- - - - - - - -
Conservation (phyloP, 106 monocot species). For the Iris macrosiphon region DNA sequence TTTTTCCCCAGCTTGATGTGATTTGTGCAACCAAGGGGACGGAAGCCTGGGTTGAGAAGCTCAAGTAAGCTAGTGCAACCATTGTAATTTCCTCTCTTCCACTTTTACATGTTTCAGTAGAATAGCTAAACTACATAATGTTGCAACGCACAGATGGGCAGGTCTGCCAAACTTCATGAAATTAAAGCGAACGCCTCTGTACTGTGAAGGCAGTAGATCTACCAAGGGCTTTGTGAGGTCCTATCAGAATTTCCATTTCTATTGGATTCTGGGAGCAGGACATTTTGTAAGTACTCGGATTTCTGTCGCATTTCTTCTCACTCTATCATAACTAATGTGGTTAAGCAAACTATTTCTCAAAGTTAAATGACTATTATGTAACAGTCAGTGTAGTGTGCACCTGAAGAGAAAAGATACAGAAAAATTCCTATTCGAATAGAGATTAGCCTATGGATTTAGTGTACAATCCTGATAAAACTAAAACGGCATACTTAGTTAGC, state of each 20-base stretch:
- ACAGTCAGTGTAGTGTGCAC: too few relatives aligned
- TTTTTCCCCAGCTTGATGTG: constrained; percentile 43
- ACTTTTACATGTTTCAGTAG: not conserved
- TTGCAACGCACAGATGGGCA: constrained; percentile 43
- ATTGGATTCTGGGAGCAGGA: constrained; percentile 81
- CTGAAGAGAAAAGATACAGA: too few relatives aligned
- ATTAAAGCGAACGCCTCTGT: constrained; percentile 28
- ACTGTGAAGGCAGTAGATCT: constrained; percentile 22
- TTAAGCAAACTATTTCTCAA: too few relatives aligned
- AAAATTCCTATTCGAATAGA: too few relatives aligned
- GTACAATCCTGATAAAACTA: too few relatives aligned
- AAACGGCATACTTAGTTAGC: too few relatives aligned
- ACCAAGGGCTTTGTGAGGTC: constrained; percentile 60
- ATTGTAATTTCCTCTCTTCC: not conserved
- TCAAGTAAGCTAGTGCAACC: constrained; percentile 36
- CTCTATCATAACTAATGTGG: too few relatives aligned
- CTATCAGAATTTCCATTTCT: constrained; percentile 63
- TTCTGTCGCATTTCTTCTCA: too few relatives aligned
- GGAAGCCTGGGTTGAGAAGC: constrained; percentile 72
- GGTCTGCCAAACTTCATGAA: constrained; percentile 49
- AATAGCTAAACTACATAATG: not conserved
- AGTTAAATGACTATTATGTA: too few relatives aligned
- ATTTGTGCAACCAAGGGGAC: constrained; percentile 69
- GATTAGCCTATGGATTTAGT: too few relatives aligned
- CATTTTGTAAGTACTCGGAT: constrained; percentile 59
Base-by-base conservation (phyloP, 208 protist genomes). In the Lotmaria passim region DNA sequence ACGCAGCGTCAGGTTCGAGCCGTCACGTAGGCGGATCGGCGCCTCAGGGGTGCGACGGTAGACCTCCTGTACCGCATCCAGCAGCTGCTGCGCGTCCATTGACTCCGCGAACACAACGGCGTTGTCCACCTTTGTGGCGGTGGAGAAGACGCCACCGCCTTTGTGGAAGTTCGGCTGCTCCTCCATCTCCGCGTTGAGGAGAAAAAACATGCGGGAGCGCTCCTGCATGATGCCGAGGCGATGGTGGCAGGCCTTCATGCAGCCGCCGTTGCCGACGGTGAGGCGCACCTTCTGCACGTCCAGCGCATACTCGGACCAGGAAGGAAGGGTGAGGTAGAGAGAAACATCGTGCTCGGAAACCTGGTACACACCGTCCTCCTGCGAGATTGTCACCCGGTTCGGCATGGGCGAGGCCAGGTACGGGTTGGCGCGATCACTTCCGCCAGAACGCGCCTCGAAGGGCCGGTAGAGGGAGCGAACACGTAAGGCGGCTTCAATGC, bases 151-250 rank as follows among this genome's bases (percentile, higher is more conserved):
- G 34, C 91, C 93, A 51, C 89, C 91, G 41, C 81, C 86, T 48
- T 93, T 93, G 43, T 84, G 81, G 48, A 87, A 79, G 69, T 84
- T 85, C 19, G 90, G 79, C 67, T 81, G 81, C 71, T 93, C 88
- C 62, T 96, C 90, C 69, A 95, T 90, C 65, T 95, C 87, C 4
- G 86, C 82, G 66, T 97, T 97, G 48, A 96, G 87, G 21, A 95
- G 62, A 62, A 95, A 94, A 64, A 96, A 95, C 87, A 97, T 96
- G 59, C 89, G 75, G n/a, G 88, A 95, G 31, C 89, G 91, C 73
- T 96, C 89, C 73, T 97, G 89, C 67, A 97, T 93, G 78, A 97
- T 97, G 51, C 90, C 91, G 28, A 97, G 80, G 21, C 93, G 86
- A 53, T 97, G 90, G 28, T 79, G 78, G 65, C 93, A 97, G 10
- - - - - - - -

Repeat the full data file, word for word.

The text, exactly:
Conservation (phyloP, 106 monocot species). For the Iris macrosiphon region DNA sequence TTTTTCCCCAGCTTGATGTGATTTGTGCAACCAAGGGGACGGAAGCCTGGGTTGAGAAGCTCAAGTAAGCTAGTGCAACCATTGTAATTTCCTCTCTTCCACTTTTACATGTTTCAGTAGAATAGCTAAACTACATAATGTTGCAACGCACAGATGGGCAGGTCTGCCAAACTTCATGAAATTAAAGCGAACGCCTCTGTACTGTGAAGGCAGTAGATCTACCAAGGGCTTTGTGAGGTCCTATCAGAATTTCCATTTCTATTGGATTCTGGGAGCAGGACATTTTGTAAGTACTCGGATTTCTGTCGCATTTCTTCTCACTCTATCATAACTAATGTGGTTAAGCAAACTATTTCTCAAAGTTAAATGACTATTATGTAACAGTCAGTGTAGTGTGCACCTGAAGAGAAAAGATACAGAAAAATTCCTATTCGAATAGAGATTAGCCTATGGATTTAGTGTACAATCCTGATAAAACTAAAACGGCATACTTAGTTAGC, state of each 20-base stretch:
- ACAGTCAGTGTAGTGTGCAC: too few relatives aligned
- TTTTTCCCCAGCTTGATGTG: constrained; percentile 43
- ACTTTTACATGTTTCAGTAG: not conserved
- TTGCAACGCACAGATGGGCA: constrained; percentile 43
- ATTGGATTCTGGGAGCAGGA: constrained; percentile 81
- CTGAAGAGAAAAGATACAGA: too few relatives aligned
- ATTAAAGCGAACGCCTCTGT: constrained; percentile 28
- ACTGTGAAGGCAGTAGATCT: constrained; percentile 22
- TTAAGCAAACTATTTCTCAA: too few relatives aligned
- AAAATTCCTATTCGAATAGA: too few relatives aligned
- GTACAATCCTGATAAAACTA: too few relatives aligned
- AAACGGCATACTTAGTTAGC: too few relatives aligned
- ACCAAGGGCTTTGTGAGGTC: constrained; percentile 60
- ATTGTAATTTCCTCTCTTCC: not conserved
- TCAAGTAAGCTAGTGCAACC: constrained; percentile 36
- CTCTATCATAACTAATGTGG: too few relatives aligned
- CTATCAGAATTTCCATTTCT: constrained; percentile 63
- TTCTGTCGCATTTCTTCTCA: too few relatives aligned
- GGAAGCCTGGGTTGAGAAGC: constrained; percentile 72
- GGTCTGCCAAACTTCATGAA: constrained; percentile 49
- AATAGCTAAACTACATAATG: not conserved
- AGTTAAATGACTATTATGTA: too few relatives aligned
- ATTTGTGCAACCAAGGGGAC: constrained; percentile 69
- GATTAGCCTATGGATTTAGT: too few relatives aligned
- CATTTTGTAAGTACTCGGAT: constrained; percentile 59
Base-by-base conservation (phyloP, 208 protist genomes). In the Lotmaria passim region DNA sequence ACGCAGCGTCAGGTTCGAGCCGTCACGTAGGCGGATCGGCGCCTCAGGGGTGCGACGGTAGACCTCCTGTACCGCATCCAGCAGCTGCTGCGCGTCCATTGACTCCGCGAACACAACGGCGTTGTCCACCTTTGTGGCGGTGGAGAAGACGCCACCGCCTTTGTGGAAGTTCGGCTGCTCCTCCATCTCCGCGTTGAGGAGAAAAAACATGCGGGAGCGCTCCTGCATGATGCCGAGGCGATGGTGGCAGGCCTTCATGCAGCCGCCGTTGCCGACGGTGAGGCGCACCTTCTGCACGTCCAGCGCATACTCGGACCAGGAAGGAAGGGTGAGGTAGAGAGAAACATCGTGCTCGGAAACCTGGTACACACCGTCCTCCTGCGAGATTGTCACCCGGTTCGGCATGGGCGAGGCCAGGTACGGGTTGGCGCGATCACTTCCGCCAGAACGCGCCTCGAAGGGCCGGTAGAGGGAGCGAACACGTAAGGCGGCTTCAATGC, bases 151-250 rank as follows among this genome's bases (percentile, higher is more conserved):
- G 34, C 91, C 93, A 51, C 89, C 91, G 41, C 81, C 86, T 48
- T 93, T 93, G 43, T 84, G 81, G 48, A 87, A 79, G 69, T 84
- T 85, C 19, G 90, G 79, C 67, T 81, G 81, C 71, T 93, C 88
- C 62, T 96, C 90, C 69, A 95, T 90, C 65, T 95, C 87, C 4
- G 86, C 82, G 66, T 97, T 97, G 48, A 96, G 87, G 21, A 95
- G 62, A 62, A 95, A 94, A 64, A 96, A 95, C 87, A 97, T 96
- G 59, C 89, G 75, G n/a, G 88, A 95, G 31, C 89, G 91, C 73
- T 96, C 89, C 73, T 97, G 89, C 67, A 97, T 93, G 78, A 97
- T 97, G 51, C 90, C 91, G 28, A 97, G 80, G 21, C 93, G 86
- A 53, T 97, G 90, G 28, T 79, G 78, G 65, C 93, A 97, G 10